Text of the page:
Bilateral energy trade among countries, globally integrated energy markets, and technology standards for mid-stream and downstream infrastructure are among the core building blocks of the current geopolitical landscape. Resource endowments aside, the spatial distribution of reserves vis-à-vis demand centres and infrastructure considerations including pipelines, refinery configurations, etc., necessitate even resource-rich countries to rely on imports, a case in point being Canada.60 Hence, complete energy independence may not be feasible for countries in the near term. While a decarbonized future energy system can provide energy security dividends due to the localized resource abundance of low-carbon energy sources, ensuring energy security and affordability through the transition will require fossil fuels. Many countries either do not benefit from natural energy resource endowments required to meet their energy needs or are unable to exploit them for their own use due to political, technological or financial reasons. The essence of the energy security challenge in these countries is typically dual: countries’ insufficient diversification of their energy mix or insufficient diversification of energy import partners, or both. As an example, Europe relies on natural gas for 19%61 of its power generation and 38-41%62 of its residential heating, and 45% of the EU’s consumed natural gas is imported from Russia.63 A majority of countries continue to rely on a handful of trade partners to meet their energy requirements (Figure 5).

Figure 5: Country fuel imports diversification

UNCTAD, World Economic Forum and Accenture analysis
Source: UNCTAD, World Economic Forum and Accenture analysis

Eleven of 34 advanced economies are reliant on only three trade partners for over 70% of their economy’s fuel imports. Similarly, 10 in emerging Asia, 8 in emerging Europe, 27 in Latin America and the Caribbean and 26 in Sub-Saharan Africa are heavily reliant on just three countries for a majority of their fuel imports. These are all at-risk countries whose energy supply chains could potentially experience disruption in the face of adverse climatic events, supply shortages or geopolitical crises. The lack of diversity in imports results in the countries’ energy system having less cushion to deal with disruptions in supply from a given partner, which eventually could precipitate into a national security concern.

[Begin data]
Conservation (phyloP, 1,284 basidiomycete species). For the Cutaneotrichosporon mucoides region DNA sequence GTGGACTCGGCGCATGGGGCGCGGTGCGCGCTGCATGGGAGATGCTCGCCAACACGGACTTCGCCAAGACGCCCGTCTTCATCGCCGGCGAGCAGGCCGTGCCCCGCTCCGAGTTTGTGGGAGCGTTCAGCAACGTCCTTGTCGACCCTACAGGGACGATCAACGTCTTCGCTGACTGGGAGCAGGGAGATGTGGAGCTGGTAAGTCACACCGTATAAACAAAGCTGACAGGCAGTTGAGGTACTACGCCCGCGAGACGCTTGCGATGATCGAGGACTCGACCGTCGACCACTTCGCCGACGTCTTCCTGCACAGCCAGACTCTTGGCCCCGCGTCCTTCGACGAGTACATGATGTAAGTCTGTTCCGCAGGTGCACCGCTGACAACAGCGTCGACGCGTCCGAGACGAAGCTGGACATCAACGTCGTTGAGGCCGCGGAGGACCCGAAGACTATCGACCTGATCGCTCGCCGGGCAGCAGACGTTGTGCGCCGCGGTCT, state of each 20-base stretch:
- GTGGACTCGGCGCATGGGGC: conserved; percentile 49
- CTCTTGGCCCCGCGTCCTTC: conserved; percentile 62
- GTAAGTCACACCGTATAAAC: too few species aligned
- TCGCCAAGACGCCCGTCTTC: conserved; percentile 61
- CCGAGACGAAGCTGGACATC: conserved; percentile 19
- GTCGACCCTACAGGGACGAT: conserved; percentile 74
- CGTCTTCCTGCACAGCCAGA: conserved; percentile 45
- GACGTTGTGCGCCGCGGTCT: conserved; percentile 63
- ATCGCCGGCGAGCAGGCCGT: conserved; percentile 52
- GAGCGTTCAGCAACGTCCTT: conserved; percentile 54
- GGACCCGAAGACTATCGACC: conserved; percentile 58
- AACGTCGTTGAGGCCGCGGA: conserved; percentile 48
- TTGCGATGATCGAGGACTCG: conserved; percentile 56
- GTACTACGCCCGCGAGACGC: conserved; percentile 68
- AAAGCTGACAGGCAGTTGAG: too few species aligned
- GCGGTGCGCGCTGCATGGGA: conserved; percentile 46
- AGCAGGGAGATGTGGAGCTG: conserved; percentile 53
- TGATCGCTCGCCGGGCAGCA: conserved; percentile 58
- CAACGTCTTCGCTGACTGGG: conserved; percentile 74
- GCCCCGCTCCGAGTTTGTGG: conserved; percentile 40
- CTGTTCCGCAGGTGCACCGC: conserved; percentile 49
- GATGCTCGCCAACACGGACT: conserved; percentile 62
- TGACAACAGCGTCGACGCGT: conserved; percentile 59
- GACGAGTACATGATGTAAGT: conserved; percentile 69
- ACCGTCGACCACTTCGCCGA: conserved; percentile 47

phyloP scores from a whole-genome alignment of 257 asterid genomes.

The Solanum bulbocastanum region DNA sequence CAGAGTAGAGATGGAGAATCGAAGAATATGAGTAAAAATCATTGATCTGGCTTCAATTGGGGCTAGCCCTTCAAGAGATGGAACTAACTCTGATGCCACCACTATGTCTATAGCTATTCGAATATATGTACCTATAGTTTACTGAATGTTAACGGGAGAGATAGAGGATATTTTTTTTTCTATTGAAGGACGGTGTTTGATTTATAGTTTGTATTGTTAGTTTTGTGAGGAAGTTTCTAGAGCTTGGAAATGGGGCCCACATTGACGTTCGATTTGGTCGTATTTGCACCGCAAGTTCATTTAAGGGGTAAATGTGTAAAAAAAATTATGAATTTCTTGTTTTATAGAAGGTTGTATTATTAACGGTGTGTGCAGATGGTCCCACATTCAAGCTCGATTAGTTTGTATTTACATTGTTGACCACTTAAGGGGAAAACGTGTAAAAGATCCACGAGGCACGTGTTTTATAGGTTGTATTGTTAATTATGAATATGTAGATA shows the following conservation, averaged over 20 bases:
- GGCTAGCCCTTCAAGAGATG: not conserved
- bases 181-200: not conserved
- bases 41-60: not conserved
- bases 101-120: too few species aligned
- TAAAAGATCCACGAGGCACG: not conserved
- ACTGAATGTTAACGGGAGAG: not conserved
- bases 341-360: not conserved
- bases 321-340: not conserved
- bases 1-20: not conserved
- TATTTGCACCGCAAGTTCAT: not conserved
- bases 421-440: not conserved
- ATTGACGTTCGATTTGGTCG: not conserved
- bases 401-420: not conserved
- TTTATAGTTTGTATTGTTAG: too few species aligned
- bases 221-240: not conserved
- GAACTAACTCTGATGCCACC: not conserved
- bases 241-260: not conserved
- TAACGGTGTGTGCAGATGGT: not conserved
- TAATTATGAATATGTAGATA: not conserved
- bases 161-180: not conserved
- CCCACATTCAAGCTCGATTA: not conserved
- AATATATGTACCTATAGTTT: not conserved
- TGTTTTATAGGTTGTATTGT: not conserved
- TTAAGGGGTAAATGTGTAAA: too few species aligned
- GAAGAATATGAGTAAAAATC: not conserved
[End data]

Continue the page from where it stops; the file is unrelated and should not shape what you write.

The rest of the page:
"An energy mix, dominated by low-carbon energy systems, is more likely to have a national or regional footprint, implying that a convergence of energy security and sustainability."

As nations continue to evolve their energy security priorities in light of the rising uncertainty, governments’ role in ensuring energy security is not straightforward, as countries with different energy system structures may follow different pathways. What differentiates today’s energy crisis from past crises, though, is the fact that scalable alternative technologies and renewable energy sources are available today, which enables policy-makers to facilitate a more integrated, efficient and flexible energy system. Whenever possible, countries can consider strengthening energy security by diversifying their fuel import partners in the short term as well as diversifying their energy mix with the development of domestic renewable and other low-carbon energy in the long term, driving down both the need for energy imports and strategic geopolitical dependencies.64 There are reasons to believe that diversification will remain critical in increasingly decarbonized energy systems, where high-carbon energy systems powered by fossil fuels, at least in the coming decades, will continue to cohabit with low-carbon energy sources.